Former ACEVO member Mary McPhail is now an executive/life coach and an associate coach with Working with Cancer. She shares her personal story of working with cancer as a charity chief executive.
First there’s the shock and the disbelief.
Then there’s the realisation that life goes on, that there are decisions – big decisions – to be made about how you are going to live your life as well as, for many, continue to earn a living.
Cancer is a disease that knows no boundaries and has, or will, affect us all either directly or indirectly during our lifetime. Many people living with cancer want to remain in or return to work. Most often, people living with cancer need their employers to make some allowances to support them.
I received my breast cancer diagnosis in May 2012. As the chief executive of a large international charity, the World Association of Girl Guides and Girl Scouts, I was able to have a full and open discussion with my chair and executive committee about how I wanted to manage the next six months of intense treatment. They gave me their full support to continue working through the cancer treatment. I was frank with myself and with work colleagues, that a time might come when I simply could not maintain the pace that I had set and I did have to reschedule meetings here and there as blood counts went up and down, chemo was rescheduled or infections took hold.
For the most part, however, I was able to maintain a steady, albeit reduced, engagement with work. I am well aware that not everyone is in such a privileged position to start out with and that for most people there is little, if any, choice about how to work/if to work. Sadly, we are becoming increasingly aware of the fact that some workers with a cancer diagnosis are facing discrimination in the workplace. I am also aware that some treatment regimes, surgery and reconstruction are very severe, that each of us responds differently to treatment and that often any external engagement, let alone a commitment to work, is simply not possible.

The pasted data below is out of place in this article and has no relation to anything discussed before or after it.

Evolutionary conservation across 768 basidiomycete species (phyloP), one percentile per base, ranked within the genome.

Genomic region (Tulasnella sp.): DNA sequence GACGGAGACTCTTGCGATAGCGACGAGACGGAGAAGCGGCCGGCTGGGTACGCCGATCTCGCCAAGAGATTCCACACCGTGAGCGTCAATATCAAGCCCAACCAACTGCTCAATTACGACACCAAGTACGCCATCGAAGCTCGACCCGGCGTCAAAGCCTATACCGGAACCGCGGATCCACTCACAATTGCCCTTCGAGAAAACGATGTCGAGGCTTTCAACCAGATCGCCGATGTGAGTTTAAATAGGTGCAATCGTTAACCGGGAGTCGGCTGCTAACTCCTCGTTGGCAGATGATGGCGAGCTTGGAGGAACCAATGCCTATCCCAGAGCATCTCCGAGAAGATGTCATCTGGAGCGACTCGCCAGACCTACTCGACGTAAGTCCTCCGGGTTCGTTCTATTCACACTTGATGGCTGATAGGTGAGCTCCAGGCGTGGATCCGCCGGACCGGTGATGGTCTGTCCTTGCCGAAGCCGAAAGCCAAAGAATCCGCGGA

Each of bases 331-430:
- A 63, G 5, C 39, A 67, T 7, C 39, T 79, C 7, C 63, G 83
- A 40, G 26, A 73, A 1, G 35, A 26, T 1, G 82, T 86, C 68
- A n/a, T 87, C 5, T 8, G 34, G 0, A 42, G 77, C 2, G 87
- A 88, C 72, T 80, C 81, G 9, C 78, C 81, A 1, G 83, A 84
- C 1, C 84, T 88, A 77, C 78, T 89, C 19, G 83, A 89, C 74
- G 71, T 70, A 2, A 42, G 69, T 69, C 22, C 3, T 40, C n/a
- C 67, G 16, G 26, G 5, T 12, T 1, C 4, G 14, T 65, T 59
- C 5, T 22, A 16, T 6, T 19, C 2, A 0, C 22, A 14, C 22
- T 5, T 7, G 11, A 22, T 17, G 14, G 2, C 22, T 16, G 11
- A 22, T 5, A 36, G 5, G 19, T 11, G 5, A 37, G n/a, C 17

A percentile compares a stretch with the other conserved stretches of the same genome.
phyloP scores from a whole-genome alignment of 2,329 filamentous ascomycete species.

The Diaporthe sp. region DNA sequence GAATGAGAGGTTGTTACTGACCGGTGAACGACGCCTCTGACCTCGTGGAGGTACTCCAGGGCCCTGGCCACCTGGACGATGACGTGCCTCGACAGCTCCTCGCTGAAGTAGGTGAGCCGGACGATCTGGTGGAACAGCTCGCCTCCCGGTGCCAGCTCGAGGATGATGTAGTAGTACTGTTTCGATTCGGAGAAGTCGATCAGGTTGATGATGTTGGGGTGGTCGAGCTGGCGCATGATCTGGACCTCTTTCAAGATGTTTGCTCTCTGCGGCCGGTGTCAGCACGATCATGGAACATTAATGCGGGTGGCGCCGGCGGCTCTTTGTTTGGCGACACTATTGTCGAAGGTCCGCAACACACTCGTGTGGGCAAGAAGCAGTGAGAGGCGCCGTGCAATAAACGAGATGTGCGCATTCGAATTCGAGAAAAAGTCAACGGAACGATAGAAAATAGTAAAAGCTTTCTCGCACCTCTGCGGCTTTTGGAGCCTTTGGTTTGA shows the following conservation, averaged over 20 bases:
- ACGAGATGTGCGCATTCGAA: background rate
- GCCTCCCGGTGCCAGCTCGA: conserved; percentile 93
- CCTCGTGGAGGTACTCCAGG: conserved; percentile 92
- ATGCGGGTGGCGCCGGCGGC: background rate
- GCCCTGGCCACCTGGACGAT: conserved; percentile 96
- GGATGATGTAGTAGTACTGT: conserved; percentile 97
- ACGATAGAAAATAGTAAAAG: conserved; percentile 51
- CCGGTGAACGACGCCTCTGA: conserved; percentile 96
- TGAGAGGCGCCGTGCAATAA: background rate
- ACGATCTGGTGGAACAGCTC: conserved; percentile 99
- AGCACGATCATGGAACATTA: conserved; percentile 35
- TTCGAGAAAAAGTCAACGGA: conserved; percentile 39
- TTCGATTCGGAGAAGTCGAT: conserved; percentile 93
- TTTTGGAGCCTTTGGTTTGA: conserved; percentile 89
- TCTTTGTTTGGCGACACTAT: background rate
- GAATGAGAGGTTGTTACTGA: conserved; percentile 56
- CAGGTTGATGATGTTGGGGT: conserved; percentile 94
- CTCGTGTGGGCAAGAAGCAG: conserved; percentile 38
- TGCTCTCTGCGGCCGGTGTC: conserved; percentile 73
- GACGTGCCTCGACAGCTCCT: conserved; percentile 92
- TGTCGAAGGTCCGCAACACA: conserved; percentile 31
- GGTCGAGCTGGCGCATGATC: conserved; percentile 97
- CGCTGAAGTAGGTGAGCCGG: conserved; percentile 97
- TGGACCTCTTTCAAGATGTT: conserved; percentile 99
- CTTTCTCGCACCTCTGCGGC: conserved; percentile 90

I have no doubt at all that it was the right choice for me and that I continued to take good decisions, to demonstrate leadership in my role of chief executive and to add value to the organisation. In the midst of the emotional chaos and confusion of undergoing treatment for cancer I also felt somewhat in control, alive and connected to a wider world of colleagues, friends and community. There is clear evidence that work remains a very important part of the journey of recovery for those affected by cancer.
A change of career has led me to become an executive/life coach and my personal experience of having worked through cancer treatment has drawn me to become an associate coach with Working with Cancer. This is a groundbreaking social enterprise which provides a unique blend of individual coaching, training and consultancy services to employers, employees and carers so that they can support people affected by cancer to remain in and successfully return to work.
All the coaches have had direct personal experience of cancer and are passionate about supporting both organisations and individuals to understand that remaining in work during cancer treatment, or returning successfully to work following cancer treatment, is possible.
The services provided by Working with Cancer are being largely commissioned by the private sector. In writing this blog my intention is to bring this service to the attention of the not for profit sector to encourage a wider conversation about the day to day reality of work and cancer, and how chief executives can make a profound difference to the quality of the working lives of their staff who are living with cancer.
At Working with Cancer our intention is that more and more organisations understand the value of:
- supporting individual employees
- equipping line managers and HR departments with knowledge, skills and confidence to manage work and cancer well
- harnessing their reputation to be an employer of choice.